The Model M utilized a smaller, 122-inch wheelbase, was powered by the Buda J-216 and was equipped with the first electric taximeter, jointly developed by Checker and Pittsburgh Taximeter Company. Both the Model M and Model K were available in 1931.

Beyond the standard Taxicab, The model M could be ordered as a “Utility Car”. The Utility Car was essentially a convertible station wagon.  Owners of the Utility Car could operate these special Checkers as a 9 passenger sedans, 6 passenger station wagons or as a 2 passenger panel truck.  Much like the SUVs or mini vans of today the various configuration were created by removing the seats within the Checker in order to change the floor plan of the car.  Like any station wagon the Utility Car also provided rear access via opening hatch.


The target market was clearly beyond taxicab operators.  According to the brochures, this luxury vehicle was perfect for traveling salesman, florist, funeral directors, anybody who needed a car that provided maximum utility.  The Utility Car would be produced for several years and was also offered as a Model Y variation in 1933.

Samuel Insull ordered a bullet-proof seven-passenger limousine with a landau top on a 1931 Checker Model M chassis

Checker would also serve consumers with special needs, case in point: utility magnate Samuel Insull ordered a bullet-proof seven-passenger limousine with a landau top on a 1931 Checker Model M chassis. British-born Insull had been an assistant to Thomas Edison, he had relocated to Chicago in the twenties and built an electric utility empire that was eventually valued at $3 Billion.  After the market crash, Insull’s once valuable utility network became worthless resulting in death threats, hence the Checker was order to protect his family.

The two examples above the Model M Utility Car and the Insull armored cars are two perfect reference points for sales made in the consumer car market.  We’ll document more in later blogs.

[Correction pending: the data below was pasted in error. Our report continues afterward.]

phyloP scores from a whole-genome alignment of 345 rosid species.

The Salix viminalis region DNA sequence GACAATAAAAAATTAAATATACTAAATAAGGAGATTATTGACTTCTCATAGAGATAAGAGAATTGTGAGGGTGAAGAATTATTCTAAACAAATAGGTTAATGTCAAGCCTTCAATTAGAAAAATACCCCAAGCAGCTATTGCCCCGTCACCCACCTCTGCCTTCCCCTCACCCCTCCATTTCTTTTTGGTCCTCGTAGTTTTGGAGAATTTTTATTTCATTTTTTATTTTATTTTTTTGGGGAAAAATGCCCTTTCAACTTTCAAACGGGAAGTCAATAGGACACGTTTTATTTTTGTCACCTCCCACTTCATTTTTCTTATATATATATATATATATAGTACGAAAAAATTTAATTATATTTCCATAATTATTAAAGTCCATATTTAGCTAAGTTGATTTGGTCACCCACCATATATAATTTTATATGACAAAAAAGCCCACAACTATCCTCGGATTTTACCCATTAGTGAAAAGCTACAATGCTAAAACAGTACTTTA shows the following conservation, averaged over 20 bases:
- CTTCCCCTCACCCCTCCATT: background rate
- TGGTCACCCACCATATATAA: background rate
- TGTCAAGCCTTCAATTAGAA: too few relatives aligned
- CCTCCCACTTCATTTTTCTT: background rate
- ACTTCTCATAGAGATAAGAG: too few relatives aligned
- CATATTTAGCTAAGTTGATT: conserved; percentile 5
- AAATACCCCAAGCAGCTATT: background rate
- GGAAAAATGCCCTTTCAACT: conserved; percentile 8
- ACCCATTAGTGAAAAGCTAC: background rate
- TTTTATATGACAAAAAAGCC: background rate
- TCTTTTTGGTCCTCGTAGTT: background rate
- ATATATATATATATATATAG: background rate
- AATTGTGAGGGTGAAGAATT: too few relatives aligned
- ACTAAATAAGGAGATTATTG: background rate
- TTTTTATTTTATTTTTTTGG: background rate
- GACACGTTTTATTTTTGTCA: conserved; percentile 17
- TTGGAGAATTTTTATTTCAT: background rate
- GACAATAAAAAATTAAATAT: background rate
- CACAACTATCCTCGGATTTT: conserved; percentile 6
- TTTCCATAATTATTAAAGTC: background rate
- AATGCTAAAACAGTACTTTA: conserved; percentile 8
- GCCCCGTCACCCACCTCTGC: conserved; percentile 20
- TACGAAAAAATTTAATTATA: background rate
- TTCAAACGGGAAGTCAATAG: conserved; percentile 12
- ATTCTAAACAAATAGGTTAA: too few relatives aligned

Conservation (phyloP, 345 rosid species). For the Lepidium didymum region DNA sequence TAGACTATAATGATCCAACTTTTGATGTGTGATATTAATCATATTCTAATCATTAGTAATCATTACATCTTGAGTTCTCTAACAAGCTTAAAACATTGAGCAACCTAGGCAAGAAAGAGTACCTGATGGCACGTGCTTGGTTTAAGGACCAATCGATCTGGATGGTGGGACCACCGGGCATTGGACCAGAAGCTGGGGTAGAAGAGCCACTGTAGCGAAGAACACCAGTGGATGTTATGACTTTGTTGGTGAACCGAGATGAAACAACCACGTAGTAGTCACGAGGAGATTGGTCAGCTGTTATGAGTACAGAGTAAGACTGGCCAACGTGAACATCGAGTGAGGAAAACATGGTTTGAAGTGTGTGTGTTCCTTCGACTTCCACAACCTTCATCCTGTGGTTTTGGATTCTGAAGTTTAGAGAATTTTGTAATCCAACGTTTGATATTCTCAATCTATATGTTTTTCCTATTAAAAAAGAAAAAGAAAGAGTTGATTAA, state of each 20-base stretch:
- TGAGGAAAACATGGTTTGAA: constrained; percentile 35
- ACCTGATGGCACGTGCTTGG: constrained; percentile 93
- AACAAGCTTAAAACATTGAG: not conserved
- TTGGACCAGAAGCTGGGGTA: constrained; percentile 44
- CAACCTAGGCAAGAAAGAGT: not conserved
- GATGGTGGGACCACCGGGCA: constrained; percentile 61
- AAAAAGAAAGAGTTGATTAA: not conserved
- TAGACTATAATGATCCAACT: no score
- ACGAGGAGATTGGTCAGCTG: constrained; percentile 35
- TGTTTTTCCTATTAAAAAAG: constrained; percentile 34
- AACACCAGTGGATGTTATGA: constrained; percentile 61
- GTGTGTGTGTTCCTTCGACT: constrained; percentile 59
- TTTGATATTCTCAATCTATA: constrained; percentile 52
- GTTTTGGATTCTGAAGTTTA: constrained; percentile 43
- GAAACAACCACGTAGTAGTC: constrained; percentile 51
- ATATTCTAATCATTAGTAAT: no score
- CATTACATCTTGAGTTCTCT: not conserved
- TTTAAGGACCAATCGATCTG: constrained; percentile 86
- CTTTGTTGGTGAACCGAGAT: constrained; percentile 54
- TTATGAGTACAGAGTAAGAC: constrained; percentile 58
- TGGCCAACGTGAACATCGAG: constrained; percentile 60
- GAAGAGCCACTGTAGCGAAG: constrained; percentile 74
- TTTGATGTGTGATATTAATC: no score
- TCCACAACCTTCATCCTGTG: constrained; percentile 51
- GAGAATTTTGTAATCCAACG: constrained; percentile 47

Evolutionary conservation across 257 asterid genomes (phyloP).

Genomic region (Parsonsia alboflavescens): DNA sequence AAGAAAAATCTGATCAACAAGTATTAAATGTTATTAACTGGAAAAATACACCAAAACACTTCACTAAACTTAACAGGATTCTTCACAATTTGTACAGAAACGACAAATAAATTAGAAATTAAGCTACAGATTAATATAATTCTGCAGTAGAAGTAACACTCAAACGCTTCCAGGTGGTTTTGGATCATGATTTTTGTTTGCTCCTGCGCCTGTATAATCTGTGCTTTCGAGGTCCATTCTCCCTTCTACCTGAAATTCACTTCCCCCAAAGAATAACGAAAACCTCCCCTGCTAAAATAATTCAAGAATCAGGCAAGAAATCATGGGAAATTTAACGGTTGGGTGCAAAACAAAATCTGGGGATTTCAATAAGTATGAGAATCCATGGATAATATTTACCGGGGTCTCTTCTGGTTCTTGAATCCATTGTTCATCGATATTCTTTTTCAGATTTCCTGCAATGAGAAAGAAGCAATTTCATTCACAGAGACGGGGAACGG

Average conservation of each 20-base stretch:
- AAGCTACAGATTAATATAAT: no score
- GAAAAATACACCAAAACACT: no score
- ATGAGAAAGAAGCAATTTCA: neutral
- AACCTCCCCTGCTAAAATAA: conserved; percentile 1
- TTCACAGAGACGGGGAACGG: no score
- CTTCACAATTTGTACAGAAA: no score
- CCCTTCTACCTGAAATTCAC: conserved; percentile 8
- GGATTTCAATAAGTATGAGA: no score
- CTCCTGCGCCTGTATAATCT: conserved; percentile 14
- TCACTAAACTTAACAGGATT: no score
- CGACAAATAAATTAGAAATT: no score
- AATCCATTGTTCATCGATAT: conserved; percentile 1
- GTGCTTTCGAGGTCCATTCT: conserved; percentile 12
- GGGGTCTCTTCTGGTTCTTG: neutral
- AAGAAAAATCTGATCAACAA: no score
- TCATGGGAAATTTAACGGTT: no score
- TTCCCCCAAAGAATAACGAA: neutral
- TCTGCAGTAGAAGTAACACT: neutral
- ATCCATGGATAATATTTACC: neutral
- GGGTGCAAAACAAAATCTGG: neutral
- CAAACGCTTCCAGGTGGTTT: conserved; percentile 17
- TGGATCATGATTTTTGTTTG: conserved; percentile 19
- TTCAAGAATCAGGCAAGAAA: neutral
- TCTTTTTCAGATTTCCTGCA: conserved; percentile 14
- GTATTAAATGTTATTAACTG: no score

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Saturday, August 8, 2015

Expansion of The Checker Cab Group, Moving Forward


When clubs can hold board votes and vote long time members out of the club, it’s pretty clear that it may be time to create a new Checker fan based club and expand this Facebook Checker Group, so much for the club motto about being alone.


One of our Facebook Checker Cab group members, Connie Ann recently put up a post on her Facebook wall regarding her church, “the Bible talks more about the unity of the church than heaven or hell. It's that important. Unity is not uniformity”.

That statement is very powerful and more importantly can be applied not only to church communities but to our everyday lives.  It can even be expanded to the Facebook Checker Cab Group. 

Moving forward, the intent of the Checker Cab Group will be to create unity not uniformity or conformity for that matter. As the old club desired to control and force conformity of voice on their Facebook page, or even claim copyrights to blogs written by club members, this Checker Cab Group will never desire to force uniformity or infringe on other people’s property rights.

Over the next couple of weeks, we’ll post the progress being made regarding the development of a new Checker fan/owner based experience.  We’ll promote unity and harmony, not conformity and business. 

You will never hear terms like “Intellectual ‘Property” coming from this group.  The experience will be free and fun, no club boards, no politics and more importantly no pan handling for money.  The goal will be to have fun with our Checkers.

Driving a free experience will allow for younger new Checker owners. $25.00 dues may not seem like a lot to some, but for younger folks trying to start out in our hobby, every dime counts.

The free Facebook experience is a great way to expand the Checker fan and ownership experience. Case in point, meet Alex Hale.



Alex lives in Atlanta and will be a freshman at Elon University in Greensboro next year, he is perhaps one to the youngest Checker owners in the collector car world today.  We need more young members in this group and Alex is the type of collector that will carry the Checker tradition on for years to come. 

Alex found our group via Facebook,  this is a perfect example of how clubs of the future will grow via social media.  The challenge of the future will be: how do you keep young members participating yet expand the dialog beyond snail mail based newsletters?